Crudo: Italy's Answer to Sashimi
Raw fish has found a place in cuisines around the world: sashimi, ceviche, tartare, crudo, etc.
While we're all familiar with Japanese sashimi and sushi - in fact, they've become almost as "American" as apple pie, Italian crudo (the word for "raw") has only been on Americans' radar for a few years now.
In American restaurants, sashimi is usually enjoyed with any combination of soy sauce, pickled ginger and wasabi.
While crudo is yet another form of thinly sliced raw fish, the Italians often drizzle it with olive oil, lemon juice and salt - a pungent and acidic combination.
Mario Batali and Joe Bastianich can take a bit of the credit for introducing America, or at least the New York foodie crowd, to crudo at their restaurant, Esca, in midtown.
Italy, of course, is chock full of small fishing towns where crudo has been served for decades, but the delicacy is becoming a trendy choice in hipster restaurants across the U.S.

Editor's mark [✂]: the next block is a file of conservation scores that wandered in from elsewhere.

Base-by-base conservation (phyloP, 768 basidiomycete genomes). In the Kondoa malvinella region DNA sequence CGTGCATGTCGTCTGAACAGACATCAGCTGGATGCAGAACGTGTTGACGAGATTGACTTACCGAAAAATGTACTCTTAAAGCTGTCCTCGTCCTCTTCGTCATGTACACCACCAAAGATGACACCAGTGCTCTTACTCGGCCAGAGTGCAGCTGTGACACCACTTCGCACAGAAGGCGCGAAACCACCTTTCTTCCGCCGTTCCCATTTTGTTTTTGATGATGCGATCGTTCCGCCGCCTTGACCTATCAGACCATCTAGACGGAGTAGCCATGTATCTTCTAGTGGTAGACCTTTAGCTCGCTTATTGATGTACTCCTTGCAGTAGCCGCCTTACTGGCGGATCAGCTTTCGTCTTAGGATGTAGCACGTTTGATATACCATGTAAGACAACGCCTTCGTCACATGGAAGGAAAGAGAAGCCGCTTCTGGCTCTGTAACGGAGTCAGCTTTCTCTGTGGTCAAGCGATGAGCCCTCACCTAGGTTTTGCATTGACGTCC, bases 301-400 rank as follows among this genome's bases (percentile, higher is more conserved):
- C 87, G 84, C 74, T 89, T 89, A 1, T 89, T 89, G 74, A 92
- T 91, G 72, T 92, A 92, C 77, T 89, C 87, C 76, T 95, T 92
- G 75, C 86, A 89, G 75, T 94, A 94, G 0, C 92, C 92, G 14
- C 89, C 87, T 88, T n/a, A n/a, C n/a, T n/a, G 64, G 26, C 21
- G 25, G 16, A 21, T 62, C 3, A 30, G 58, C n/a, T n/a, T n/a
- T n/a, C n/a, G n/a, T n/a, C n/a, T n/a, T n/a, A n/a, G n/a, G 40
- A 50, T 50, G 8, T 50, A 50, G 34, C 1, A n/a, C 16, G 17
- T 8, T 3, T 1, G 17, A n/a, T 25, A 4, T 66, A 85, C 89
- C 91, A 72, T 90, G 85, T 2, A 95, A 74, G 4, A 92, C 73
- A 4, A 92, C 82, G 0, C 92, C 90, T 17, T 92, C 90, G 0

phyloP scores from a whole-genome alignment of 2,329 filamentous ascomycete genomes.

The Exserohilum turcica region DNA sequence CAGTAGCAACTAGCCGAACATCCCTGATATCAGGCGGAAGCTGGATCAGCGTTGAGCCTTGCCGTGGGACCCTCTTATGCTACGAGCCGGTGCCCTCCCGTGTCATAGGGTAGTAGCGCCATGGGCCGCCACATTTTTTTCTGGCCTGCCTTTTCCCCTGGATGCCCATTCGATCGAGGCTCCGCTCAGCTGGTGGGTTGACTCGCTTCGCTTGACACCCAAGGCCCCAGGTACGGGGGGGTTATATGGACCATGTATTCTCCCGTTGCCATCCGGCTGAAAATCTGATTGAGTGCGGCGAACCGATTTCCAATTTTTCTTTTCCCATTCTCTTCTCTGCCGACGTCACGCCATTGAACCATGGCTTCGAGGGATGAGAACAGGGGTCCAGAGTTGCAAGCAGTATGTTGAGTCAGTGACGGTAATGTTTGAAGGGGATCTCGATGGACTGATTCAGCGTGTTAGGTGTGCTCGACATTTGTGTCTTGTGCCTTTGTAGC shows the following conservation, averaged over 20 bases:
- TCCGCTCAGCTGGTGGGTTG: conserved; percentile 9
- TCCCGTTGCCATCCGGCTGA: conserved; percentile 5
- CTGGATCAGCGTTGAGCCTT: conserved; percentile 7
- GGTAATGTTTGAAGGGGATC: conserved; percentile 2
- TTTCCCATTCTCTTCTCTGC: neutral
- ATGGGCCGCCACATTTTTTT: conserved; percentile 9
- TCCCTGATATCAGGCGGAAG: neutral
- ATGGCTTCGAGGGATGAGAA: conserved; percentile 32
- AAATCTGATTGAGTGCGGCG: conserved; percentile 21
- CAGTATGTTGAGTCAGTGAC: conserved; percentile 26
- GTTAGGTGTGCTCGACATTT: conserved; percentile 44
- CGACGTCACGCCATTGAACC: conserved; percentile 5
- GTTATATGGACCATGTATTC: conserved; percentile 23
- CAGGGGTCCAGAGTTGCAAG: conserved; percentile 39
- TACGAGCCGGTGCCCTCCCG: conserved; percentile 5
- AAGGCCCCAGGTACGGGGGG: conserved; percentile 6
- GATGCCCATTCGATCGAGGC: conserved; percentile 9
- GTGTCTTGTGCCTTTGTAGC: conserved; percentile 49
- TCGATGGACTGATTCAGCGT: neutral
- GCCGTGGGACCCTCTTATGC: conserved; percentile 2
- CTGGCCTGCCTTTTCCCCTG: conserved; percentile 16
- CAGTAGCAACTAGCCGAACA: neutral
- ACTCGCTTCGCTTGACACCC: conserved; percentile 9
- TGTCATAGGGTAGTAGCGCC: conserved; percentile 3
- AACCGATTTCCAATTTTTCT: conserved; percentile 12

However, most American chefs are loathe to serve a traditional crudo. Using the freshest and most unique ingredients to accent the raw fish is tantamount to an artist using mixed media.
Quality crudo, much like sashimi and tartare, depends on the delicate balance between fat, spice, salt and acid.
While you may not find crudo at your favorite neighborhood restaurant, there's no reason you can't try it at home. Just be sure you select fish from a reputable source. Tell your fishmonger that you will be consuming it raw and ask for sashimi-grade fish.
Fillets are ideal for slicing into smooth, thin strips. Be sure to cut with the grain. For the classic preparation, add olive oil, lemon juice and salt. If you're feeling more adventurous, try vinegar or other citrus with your favorite flavored salt and spices.